Chapter 11. Race and Ethnicity
When colonists came to the New World, they found a land that did not need “discovering” since it was already occupied. While the first wave of immigrants came from Western Europe, eventually the bulk of people entering North America were from Northern Europe, then Eastern Europe, then Latin America and Asia. This does not include the forced immigration of African slaves. Most of these groups underwent a period of disenfranchisement in which they were relegated to the bottom of the social hierarchy before they managed (those who could) to achieve social mobility. Today, Canadian society is multicultural, in the sense of being socially and culturally diverse, although the extent to which multiculturalism, as a practice and belief in pluralism, is embraced varies. The many manifestations of diversity carry significant political repercussions as has been discussed throughout this chapter. The sections below describe how several groups became part of Canadian society, discuss each group’s history of intergroup relations, and assess each group’s status today.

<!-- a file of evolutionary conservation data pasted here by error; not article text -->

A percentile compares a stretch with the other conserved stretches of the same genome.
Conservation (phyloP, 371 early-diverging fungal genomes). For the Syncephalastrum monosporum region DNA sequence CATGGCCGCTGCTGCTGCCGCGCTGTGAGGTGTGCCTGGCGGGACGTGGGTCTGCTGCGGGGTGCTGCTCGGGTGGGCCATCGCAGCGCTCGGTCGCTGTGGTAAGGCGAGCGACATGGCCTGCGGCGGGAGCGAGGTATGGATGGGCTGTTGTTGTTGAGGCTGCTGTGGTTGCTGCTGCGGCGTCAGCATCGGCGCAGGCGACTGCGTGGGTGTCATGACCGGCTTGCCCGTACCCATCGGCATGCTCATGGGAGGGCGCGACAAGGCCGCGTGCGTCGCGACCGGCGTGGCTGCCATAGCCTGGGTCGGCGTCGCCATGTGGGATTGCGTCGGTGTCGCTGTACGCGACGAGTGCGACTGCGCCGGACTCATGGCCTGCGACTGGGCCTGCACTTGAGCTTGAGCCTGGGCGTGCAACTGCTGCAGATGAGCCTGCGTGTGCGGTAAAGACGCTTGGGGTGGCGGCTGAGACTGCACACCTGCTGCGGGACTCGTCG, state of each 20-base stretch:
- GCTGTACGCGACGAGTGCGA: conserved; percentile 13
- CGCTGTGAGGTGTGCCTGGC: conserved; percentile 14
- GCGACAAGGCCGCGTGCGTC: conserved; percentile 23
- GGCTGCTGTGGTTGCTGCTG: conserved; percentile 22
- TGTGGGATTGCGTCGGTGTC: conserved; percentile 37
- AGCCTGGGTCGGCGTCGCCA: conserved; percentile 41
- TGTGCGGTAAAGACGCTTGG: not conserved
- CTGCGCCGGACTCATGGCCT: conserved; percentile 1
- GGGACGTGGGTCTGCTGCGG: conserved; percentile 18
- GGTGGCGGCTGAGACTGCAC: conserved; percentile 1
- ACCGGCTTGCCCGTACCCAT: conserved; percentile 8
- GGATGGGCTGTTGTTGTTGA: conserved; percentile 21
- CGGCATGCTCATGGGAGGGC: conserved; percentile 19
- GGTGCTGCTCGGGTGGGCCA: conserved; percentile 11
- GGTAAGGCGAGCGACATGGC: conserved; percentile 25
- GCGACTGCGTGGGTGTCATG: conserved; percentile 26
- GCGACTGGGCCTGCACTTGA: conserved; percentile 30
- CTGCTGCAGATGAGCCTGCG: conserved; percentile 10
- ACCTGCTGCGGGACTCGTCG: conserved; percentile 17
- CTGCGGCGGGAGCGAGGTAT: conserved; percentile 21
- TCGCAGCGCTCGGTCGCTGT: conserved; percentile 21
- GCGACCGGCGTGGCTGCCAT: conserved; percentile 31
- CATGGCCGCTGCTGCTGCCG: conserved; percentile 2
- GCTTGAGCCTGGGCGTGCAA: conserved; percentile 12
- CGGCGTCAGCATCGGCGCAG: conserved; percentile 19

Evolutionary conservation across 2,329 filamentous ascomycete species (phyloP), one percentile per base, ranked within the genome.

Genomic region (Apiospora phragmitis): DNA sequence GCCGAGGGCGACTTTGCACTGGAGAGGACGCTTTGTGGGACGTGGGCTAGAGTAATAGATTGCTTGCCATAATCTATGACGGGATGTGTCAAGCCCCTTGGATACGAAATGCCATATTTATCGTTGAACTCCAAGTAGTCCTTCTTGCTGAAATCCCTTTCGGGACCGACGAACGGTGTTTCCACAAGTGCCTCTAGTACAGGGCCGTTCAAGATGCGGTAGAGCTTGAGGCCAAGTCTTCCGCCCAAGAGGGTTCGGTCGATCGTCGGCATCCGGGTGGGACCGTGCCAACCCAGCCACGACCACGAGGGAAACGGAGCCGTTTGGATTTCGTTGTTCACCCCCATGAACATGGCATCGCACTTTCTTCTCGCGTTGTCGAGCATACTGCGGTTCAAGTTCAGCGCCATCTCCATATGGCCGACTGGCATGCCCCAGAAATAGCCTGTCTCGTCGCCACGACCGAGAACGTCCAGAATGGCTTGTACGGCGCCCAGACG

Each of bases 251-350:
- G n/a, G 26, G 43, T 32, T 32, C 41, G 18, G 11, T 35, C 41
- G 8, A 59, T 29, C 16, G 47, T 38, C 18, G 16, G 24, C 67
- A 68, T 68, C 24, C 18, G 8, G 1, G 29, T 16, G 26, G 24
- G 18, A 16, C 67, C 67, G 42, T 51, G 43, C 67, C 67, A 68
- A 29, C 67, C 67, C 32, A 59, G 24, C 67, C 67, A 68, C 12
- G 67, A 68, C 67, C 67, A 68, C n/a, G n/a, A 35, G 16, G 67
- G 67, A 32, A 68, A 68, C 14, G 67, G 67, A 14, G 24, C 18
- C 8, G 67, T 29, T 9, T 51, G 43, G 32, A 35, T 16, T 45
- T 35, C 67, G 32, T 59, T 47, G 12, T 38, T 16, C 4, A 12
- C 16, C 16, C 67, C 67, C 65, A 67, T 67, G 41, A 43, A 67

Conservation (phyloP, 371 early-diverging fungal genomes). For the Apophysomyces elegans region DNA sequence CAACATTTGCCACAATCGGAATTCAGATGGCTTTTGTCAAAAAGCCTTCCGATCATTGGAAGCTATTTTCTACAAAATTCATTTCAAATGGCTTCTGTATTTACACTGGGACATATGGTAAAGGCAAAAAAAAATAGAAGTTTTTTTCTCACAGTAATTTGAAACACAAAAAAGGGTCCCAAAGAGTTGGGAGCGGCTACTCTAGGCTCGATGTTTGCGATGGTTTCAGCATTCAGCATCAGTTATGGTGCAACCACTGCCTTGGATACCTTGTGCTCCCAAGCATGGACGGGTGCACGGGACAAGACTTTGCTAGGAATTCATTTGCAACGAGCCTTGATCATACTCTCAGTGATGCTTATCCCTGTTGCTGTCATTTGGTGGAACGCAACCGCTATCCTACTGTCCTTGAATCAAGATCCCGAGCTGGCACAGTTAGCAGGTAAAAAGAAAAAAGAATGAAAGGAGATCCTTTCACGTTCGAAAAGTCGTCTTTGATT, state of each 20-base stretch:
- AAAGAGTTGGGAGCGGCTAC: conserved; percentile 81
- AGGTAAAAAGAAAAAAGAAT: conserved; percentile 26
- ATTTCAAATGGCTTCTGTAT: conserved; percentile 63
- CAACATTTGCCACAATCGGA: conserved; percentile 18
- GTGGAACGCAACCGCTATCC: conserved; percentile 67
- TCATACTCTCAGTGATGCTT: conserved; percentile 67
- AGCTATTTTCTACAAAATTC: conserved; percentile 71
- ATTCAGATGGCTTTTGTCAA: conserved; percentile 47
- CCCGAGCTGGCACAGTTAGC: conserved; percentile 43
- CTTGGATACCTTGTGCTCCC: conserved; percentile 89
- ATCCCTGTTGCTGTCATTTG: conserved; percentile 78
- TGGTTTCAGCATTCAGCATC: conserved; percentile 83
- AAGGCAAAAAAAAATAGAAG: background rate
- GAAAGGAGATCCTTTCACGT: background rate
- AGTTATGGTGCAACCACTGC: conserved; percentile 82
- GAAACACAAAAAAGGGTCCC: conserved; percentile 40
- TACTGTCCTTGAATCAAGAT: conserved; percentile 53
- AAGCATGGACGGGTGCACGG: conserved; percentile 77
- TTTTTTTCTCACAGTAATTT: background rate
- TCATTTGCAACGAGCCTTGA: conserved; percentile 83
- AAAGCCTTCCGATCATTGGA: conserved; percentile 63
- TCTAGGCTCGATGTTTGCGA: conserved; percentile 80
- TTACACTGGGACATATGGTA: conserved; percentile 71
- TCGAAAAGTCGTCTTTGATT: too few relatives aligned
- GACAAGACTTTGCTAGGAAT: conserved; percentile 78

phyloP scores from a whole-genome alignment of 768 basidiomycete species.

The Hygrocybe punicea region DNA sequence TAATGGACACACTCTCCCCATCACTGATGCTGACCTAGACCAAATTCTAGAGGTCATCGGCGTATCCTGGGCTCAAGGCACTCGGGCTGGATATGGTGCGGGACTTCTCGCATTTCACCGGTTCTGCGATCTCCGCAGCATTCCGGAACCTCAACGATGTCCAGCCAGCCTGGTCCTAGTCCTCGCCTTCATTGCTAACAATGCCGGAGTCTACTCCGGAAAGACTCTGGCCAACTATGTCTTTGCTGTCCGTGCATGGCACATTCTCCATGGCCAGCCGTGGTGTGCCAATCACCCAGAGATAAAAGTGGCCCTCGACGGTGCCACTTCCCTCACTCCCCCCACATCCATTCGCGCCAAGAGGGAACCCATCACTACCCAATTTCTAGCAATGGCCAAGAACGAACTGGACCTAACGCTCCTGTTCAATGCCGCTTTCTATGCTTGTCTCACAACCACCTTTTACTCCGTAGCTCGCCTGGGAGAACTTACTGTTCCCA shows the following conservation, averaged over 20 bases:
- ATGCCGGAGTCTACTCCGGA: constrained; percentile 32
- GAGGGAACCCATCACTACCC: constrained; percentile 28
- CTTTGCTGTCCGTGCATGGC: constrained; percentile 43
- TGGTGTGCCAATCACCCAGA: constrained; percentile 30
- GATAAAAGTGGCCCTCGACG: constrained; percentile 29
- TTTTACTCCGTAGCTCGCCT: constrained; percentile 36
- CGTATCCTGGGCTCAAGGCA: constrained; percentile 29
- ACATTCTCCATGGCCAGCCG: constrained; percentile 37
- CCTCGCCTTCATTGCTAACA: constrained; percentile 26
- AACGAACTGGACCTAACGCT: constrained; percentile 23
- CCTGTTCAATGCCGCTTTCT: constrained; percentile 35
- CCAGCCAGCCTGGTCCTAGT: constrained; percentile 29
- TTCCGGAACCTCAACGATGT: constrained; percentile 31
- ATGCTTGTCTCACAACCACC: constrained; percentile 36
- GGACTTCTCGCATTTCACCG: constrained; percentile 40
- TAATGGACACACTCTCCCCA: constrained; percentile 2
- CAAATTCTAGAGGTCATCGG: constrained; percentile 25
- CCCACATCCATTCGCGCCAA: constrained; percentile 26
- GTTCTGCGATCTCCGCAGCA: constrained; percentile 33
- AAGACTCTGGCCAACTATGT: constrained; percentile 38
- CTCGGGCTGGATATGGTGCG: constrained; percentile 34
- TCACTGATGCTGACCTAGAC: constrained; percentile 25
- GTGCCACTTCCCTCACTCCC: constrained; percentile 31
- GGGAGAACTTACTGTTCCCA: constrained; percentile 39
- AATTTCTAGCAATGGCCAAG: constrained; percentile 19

The only non-immigrant ethnic group in Canada, Indigenous people were once the only human inhabitants of North America (numbering approximately 2.8 to 5.7 million north of Mexico (Koch et al., 2019)), but by 2011 they made up only 4.3% of the Canadian populace (Statistics Canada, 2013).
How and Why They Came